The Keystone decision affords you a rare opportunity to pivot away from fossil fuels and towards a clean energy future in a way that signals the necessary sea change. The controversy associated with the decision is commensurate with its historic significance. Of course, no single decision is technically decisive with respect to climate disruption. But those who dismiss the Keystone decision as "merely symbolic" underestimate both its substantive importance and its place in history and your presidency.

This decision more than any other will signal your direction, your commitment, your resolve. It is the biggest, most explicit statement you will make in this historic moment, the moment when America turns from denial to solutions - or fails to.

Under trying circumstances and against entrenched opposition, you have led America toward a clean energy future by improving fuel efficiency standards, extending clean energy production tax credits, and asserting EPA authority to regulate coal-fired power plants. Your call to action on climate change in your State of the Union and Inaugural addresses inspired us. We thank you for this leadership, and urge you to push now, beyond what official Washington deems possible, toward what we know is necessary.

We pledge to support you in every way possible as you help our nation "respond to the threat of climate change, knowing that failure to do so would betray our children and future generations."

We believe in the power and promise of clean energy. We believe it's time to look our kids and grandkids - the prospective victims of still-preventable climate disasters - in the eye and say, "We will do what must be done to protect you. We will make this better."

But they won't believe us until we stop making it worse. That's why we urge you in the strongest possible terms to reject the Keystone XL tar sands pipeline. With hope and determination to build a healthy future, and the deepest respect for your leadership,

Sincerely,

Wendy Abrams
Chicago, IL

David Blittersdorf
Williston, VT

Geeta B. Aiyer
Boston, MA

Peter Boyer
San Francisco, CA

Kathleen Andreson
Mill Valley, CA

Terry Gamble Boyer
San Francisco, CA

Brian Arbogast
Seattle, WA

Ada Braun
Thousand Oaks, CA

Judith Avery
San Francisco, CA

Susie Tompkins Buell
San Francisco, CA

Holly Badgley
Mill Valley, CA

Bob Burnett
Berkeley, CA

Allan Badiner
Big Sur, CA

Jayni Chase
Bedford, NY

Irene and Jack Banning
Pine Plains, NY

Gay Chiapetta
Oakland, CA

Kathleen C. Barry, PhD
Berkeley, CA

Sally-Christine Rodgers
Watsonville, CA

Anne Bartley
San Francisco, CA

Jeff Clements
Concord, MA

Loren Blackford
New York, NY

Marilyn Clements
Stamford, CT

Bonnie Cockman
Somerville, MA

Geraldine Gold
Los Angeles, CA

Elizabeth Colton
San Francisco, CA

Mitchell Gold
Los Angeles, CA

Julie Corbett
Oakland, CA

Adelaide Gomer
Ithaca, NY

Tony Crabb
Healdsburg, CA

Isabel Grantham
Washington, D.C.

Gemma Daggatt
Seattle, WA

Ken Grossinger
Washington, D.C.

Blythe Danner
New York, NY

Paul and Eileen Growald
Shelburne, VT

Judy Drake
Seattle, WA

Gerald Guez
Beverly Hills, CA

Marion Edey
Silver Spring, MD

Andrew Gunther
Oakland, CA

Randi Fisher
San Francisco, CA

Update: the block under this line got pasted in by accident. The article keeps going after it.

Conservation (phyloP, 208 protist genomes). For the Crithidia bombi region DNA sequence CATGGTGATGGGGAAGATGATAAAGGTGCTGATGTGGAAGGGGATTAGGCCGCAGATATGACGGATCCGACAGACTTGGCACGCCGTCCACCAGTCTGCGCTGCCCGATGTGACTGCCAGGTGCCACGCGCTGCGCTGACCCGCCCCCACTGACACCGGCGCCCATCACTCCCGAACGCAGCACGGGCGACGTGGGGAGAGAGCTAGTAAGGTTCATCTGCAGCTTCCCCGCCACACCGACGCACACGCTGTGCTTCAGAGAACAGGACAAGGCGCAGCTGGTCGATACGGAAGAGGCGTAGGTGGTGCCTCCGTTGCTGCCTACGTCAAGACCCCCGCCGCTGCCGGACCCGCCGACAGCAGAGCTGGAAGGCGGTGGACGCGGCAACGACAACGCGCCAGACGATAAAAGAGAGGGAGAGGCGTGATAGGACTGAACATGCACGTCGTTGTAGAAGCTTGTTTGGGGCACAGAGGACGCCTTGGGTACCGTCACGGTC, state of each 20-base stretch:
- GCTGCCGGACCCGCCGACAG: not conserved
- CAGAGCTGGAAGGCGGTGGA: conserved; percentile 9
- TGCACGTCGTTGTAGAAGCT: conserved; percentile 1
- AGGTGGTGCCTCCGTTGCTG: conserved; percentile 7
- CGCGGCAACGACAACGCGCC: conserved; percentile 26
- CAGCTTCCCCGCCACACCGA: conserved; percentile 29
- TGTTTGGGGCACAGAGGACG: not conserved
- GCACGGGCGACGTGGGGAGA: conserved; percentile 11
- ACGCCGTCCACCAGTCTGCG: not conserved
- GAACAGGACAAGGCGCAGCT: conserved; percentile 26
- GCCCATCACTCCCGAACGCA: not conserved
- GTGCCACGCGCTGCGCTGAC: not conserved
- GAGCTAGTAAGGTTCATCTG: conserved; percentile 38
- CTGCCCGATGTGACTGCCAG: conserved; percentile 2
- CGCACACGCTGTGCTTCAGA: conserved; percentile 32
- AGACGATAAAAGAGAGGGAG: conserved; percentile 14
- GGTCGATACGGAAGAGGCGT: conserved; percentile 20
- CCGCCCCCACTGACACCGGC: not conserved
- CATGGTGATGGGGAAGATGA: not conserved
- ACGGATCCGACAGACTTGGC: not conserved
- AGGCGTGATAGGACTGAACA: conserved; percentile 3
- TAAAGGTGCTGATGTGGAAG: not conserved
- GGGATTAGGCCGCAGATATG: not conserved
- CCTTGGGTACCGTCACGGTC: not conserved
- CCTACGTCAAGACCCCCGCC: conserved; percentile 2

George Hamilton
Montpelier, VT

Jim Fournier
Nicasio, CA

Nick Hanauer
Seattle, WA

Robert and Reba Fournier
Portola Valley, CA

Christine Hanna
Seattle, WA

Robert and Chandra Friese
San Francisco, CA

Amy Harmon
Bolinas, CA

Andrew Gold
Madison, WI

Cyrus Harmon
Bolinas, CA

Barry Gold
Los Angeles, CA

Anna Hawken
San Francisco, CA

Daniel Gold
Ann Arbor, MI

Karen Heath
Wilton, ME

Marshall Herskovitz
Santa Monica, CA

Robert Kennedy Jr.
New York, NY

Anne Hess
New York, NY

Vinod Khosla
Palo Alto, CA

Barbarina and Aaron Heyerdahl
Shelburne, VT

Michael Kieschnick
Palo Alto, CA

Jan and Maurice Holloway
San Francisco, CA

Steve Kirsch
Los Altos Hills, CA

Jeffrey Hollender
Charlotte, VT

Nancy Klehr
Piedmont, CA

Kirk Hulett
San Diego, CA

Martha Kongsgaard
Seattle, WA

Marion Hunt
Big Sur, CA

Anne Kroeker
Seattle, WA

John Hunting
Grand Rapids, MI

Stephen Lane
Oakland, CA

Lisa Irmas
Encino, CA

Barbara Layton
East Hampton, NY

Scott Jacobs
San Francisco, CA

Bokara Legendre
New York, NY

Guyton Jinkerson
Los Altos Hills, CA

Crea and Philip Linthilac
Shelburne, VT

Peter Joseph, MD
San Anselmo, CA

Ruth Lipscomb
Bellevue, WA

Craig Kaplan
New York, NY

Alexandra Loeb
Seattle, WA

Lawrence Keeshan
Berkeley, CA

Stephanie Low
New York, NY

Arthur Keller, PhD
Palo Alto, CA

Elise Lufkin
Seattle, WA

Elizabeth Welch Lykins
Grand Rapids, MI

Nancy Fleck Myers
Evanston, IL

Sid and Sue Madison
Piscataway, NJ

Barry Nelson
Berkeley, CA

Mitch Mandich
Palo Alto, CA

Erin Nelson
Seattle, WA

Gary and Cristina Mauro
Austin, TX

John O'Farrell
Atherton, CA

Rob McKay
San Francisco, CA

Elizabeth O'Hara
Oakland, CA

Robert McKinney
Indianapolis, IN

Michael and Bobbi Orbitz
Chicago, IL

Christine Mednick
Pacific Palisades, CA

Prof. Richard Ottinger
White Plains, NY

Alida Messinger
Minneapolis, MN

Dennis Pence
Sandpoint, ID

Nancy Meyer
New York, NY

JaMel Perkins
San Francisco, CA

Dan Miller
Orinda, CA

Robert Perkowitz
Washington, D.C.

David Miller
Waban, MA

Harry Plant
Palo Alto, CA

Jim Miller
Wellesley, MA

Susan Pritzker
Chicago, IL

Krisann Miller
Wellesley, MA

Mel and Dee Raff
Takoma Park, MD

Maura Burke Morey
Tiburon, CA

Amy Rao
Palo Alto, CA

Lisa Renstrom
Washington, DC

Faye and Sandor Straus
Lafayette, CA

Randy Repass
Watsonville, CA

Susan Swig
San Francisco, CA

Mike Richter
Greenwich, CT

Valerie Tarico
Seattle, WA

Rob Rose
Oakland, CA

Betsy Taylor
Takoma Park, MD

Molly Rose
Castle Rock, CO

Scott and Christy Wallace
Bethesda, MD

Guy Saperstein
Piedmont, CA

Kathy Washienko
Seattle, WA

Marshall Saunders
Coronado, CO

Lucinda Watson
Sausalito, CA

Tedd Saunders
Boston, MA

Jeffrey Weiss
Lincoln, RI

Margaret Schink
Portola Valley, CA

Marc Weiss
New York, NY

Jigar Shah
Washington, DC

Virgil John White
Sacramento, CA

Linda Spencer
Oakland, CA

Martha Wyckoff
Seattle, LA

Margo Kind and John Steiner
Longmont, CO

Steve Ko and Sophia Yen, MD
Los Altos, CA

Nancy Stephens
Los Angeles, CA

Shirley Weese Young
Chicago, IL

Peter Stern
Mill Valley, CA

Nancy Nicolaus Zacher
Bolinas, CA

_______________________